While many people tend to ignore the warning signs starting them in the face, there is no denying there will be another major financial recession in the near future. In fact, it seems this downfall will occur sooner rather than later. Several indicators are aligning in a rather negative manner, thus it remains to be seen how things will play out exactly.
The Economy is Doing Well….Right?
This is one of the main topics of conversation among financial experts as of right now. Although most of the economies around the globe are seemingly doing quite well since the most recent recession of 2018, there is always more than meets the eye. For the average consumer, one wouldn’t consider the US economy to be in a worrisome state right now. Stock markets are pushing higher, unemployment rates continue to go down, and so forth.
When looking at the bigger picture, however, there is a worrisome trend everyone should take into account. More specifically, the past recession of 2008 came at a point when the major global economies were going through positive waves as well. Just because things look good right now does not mean things cannot fall apart before 2020 comes to a close. As such, this positive trend can easily be interpreted as a warning sign or worse times yet to come.
The Inverted US Treasury Yield Curve
To back up these seemingly outlandish claims, one has to become aware of the Inverted US Treasury Yield Curve. This is not a market trend which has been made up by speculators and analysts, but rather a very real thing which seems to occur every so often. For all intents and purposes, it is a trend active right now, which further validates the bear market expectations in the eyes of many.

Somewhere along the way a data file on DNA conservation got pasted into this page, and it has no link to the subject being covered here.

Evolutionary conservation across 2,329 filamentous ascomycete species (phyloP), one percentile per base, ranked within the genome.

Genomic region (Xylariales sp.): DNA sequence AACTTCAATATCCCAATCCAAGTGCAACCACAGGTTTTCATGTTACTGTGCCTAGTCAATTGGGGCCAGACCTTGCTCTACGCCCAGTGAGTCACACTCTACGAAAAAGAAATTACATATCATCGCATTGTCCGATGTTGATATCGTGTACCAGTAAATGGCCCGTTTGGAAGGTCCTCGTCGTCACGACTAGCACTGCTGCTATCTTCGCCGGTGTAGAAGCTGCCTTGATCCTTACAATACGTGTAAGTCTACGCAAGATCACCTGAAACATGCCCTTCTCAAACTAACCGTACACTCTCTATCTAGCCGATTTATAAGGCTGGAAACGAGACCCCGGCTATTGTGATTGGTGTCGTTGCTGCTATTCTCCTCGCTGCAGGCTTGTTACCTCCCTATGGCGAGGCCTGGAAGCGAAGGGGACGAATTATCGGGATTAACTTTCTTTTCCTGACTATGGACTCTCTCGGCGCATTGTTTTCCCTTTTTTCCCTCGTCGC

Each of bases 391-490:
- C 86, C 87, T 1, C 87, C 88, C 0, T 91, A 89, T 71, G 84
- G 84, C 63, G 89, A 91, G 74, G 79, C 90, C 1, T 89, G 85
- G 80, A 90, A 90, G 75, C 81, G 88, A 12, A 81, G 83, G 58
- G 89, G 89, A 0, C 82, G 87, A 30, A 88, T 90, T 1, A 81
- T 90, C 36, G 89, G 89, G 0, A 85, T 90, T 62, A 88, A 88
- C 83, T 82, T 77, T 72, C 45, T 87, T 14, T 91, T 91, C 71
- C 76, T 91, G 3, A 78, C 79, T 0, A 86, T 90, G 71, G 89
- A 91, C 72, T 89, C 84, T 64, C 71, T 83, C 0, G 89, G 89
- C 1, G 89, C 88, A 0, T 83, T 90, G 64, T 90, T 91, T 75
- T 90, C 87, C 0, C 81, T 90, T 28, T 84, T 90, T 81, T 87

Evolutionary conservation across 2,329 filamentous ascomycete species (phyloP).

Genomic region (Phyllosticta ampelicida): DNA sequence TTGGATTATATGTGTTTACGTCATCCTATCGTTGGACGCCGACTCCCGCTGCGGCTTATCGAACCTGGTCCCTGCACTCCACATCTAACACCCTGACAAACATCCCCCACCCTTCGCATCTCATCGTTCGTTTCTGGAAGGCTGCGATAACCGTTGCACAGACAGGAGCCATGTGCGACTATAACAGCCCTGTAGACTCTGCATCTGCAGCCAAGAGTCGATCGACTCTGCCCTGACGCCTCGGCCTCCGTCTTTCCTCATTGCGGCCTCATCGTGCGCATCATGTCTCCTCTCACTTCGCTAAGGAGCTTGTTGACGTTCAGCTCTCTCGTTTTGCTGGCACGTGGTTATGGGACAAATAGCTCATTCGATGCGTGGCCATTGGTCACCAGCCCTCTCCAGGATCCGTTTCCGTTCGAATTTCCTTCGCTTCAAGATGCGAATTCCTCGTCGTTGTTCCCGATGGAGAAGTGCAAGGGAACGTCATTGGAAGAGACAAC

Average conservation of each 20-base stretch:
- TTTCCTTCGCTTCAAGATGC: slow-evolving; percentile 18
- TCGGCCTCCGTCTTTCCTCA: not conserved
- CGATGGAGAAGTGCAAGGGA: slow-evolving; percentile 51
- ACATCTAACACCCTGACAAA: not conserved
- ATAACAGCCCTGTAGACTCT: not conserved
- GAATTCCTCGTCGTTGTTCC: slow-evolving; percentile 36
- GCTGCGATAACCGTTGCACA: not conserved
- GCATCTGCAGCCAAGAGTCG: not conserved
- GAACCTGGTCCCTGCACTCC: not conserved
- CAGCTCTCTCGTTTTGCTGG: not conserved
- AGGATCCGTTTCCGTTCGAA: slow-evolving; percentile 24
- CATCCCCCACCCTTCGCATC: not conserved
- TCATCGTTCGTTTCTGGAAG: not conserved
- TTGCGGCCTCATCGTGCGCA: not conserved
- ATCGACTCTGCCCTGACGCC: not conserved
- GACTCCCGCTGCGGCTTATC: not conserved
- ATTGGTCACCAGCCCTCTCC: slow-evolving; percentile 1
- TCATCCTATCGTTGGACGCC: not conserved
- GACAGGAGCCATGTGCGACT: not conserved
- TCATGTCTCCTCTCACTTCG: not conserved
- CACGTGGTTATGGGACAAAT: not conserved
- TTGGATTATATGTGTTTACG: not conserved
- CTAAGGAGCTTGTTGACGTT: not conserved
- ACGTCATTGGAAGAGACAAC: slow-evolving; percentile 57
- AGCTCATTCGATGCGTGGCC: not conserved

For those unaware of what this means, the inverted US Treasury yield curve occurs when short-term bonds offer higher rates compared to long-term bonds. This might be beneficial to consumers aware of such developments, but it will result in a lot of pressure on the economy. It appears the inversion of the interest rates between long-term and short-term bonds occurred in late May of 2019 and continues to slope lower as more time progresses. Both rates are moving further apart, which is a very problematic sign according to financial analysis.
Geo-political Decisions Aren’t Helping
Over the past few months, it has become apparent President Trump will continue his aggressive strategy regarding tariffs placed on foreign trading partners. Right now, it seems that China and Iran are key targets in that regard, albeit this list could easily be expanded to even more regions moving forward.
These tariffs, while explained as a way to strengthen the domestic economy, will eventually lead to inflation. As most people should know by now, inflation is often a precedent of financial harm coming to a country or region. How dire things will get if this strategy is maintained, remains to be determined. Low inflation rates will not have cataclysmic effects right away, but an extended inflation period could trigger all kinds of consequences.